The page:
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The Justification Of Beliefs

  • L. J. Russell (a1)

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Justification of beliefs can be spoken of from two points of view. In ordinary life it consists in giving reasons of a kind which will be accepted as good under normal circumstances. I know that my friend is still in the garden, because I was talking with him there a few moments ago, and I have not seen him come out. We can sometimes give reasons for our reasons, but there is a limit to this. For the most part we do not go beyond common-sense considerations.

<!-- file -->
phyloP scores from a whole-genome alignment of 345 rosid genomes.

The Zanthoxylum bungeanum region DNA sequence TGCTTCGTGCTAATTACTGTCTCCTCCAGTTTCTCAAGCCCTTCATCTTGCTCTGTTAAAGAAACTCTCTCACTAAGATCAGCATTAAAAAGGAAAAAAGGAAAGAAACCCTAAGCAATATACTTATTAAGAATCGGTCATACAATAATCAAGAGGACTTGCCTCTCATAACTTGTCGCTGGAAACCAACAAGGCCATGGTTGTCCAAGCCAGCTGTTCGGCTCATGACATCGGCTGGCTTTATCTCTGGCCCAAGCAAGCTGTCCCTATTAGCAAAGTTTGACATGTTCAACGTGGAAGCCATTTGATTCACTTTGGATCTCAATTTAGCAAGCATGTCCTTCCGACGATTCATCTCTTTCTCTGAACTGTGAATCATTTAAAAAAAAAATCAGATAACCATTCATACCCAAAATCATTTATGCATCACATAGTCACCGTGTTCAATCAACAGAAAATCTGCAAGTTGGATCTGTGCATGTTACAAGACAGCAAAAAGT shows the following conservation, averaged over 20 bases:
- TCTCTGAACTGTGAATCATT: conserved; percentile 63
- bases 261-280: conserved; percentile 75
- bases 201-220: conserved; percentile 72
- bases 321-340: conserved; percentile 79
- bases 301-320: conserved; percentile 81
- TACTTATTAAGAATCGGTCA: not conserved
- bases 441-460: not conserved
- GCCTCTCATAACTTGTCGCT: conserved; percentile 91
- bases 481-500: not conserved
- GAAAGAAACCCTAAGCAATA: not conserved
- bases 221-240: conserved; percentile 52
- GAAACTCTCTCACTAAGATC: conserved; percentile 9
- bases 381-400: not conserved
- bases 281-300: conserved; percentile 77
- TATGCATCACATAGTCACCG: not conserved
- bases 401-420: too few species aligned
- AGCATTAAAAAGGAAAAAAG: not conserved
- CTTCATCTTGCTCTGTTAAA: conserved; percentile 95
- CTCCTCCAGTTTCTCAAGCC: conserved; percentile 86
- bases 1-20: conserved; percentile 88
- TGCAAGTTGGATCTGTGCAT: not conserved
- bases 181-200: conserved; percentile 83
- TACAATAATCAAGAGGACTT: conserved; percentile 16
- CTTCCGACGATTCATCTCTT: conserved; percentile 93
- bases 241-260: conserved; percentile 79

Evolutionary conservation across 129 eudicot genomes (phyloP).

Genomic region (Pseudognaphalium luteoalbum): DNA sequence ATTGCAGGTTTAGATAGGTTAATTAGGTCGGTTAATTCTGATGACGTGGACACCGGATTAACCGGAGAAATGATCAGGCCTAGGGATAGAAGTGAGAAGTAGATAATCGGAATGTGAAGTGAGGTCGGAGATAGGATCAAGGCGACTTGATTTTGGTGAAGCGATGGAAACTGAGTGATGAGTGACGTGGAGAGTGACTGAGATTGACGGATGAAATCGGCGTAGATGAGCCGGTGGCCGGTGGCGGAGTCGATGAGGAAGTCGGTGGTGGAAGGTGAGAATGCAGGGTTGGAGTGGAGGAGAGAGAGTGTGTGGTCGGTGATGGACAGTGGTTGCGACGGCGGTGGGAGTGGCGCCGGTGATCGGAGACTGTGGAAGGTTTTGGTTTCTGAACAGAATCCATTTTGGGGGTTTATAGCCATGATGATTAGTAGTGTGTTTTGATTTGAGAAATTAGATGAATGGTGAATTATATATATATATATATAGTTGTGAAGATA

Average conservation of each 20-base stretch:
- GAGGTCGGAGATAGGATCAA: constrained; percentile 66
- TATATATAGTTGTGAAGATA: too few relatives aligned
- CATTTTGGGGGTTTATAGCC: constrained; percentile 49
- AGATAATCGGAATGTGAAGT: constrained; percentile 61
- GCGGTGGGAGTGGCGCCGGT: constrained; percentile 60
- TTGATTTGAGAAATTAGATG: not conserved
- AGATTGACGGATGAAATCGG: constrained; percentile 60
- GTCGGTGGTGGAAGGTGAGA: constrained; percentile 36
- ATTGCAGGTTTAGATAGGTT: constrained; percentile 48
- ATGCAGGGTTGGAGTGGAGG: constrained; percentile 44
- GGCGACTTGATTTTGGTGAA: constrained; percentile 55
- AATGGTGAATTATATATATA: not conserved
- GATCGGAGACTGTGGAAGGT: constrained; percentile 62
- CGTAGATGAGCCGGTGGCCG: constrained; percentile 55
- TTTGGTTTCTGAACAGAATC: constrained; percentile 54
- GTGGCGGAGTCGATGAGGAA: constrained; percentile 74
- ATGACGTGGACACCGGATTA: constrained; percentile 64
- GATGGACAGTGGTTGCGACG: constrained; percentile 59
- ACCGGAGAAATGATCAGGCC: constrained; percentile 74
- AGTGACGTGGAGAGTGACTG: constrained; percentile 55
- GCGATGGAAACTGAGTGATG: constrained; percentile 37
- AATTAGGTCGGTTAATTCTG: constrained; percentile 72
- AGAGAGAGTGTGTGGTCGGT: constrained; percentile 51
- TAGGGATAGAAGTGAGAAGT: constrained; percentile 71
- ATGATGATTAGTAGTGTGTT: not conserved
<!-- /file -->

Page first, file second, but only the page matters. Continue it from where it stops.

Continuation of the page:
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page 122 note 1 There are suggestions throughout the Treatise that Hume was aware of this, and that he hoped, by a clear statement of his own principles and of the impasse into which they led him, to stimulate his successors to seek for more adequate principles.

page 126 note 1 In Contemporary British Philosophy, 3rd Series.

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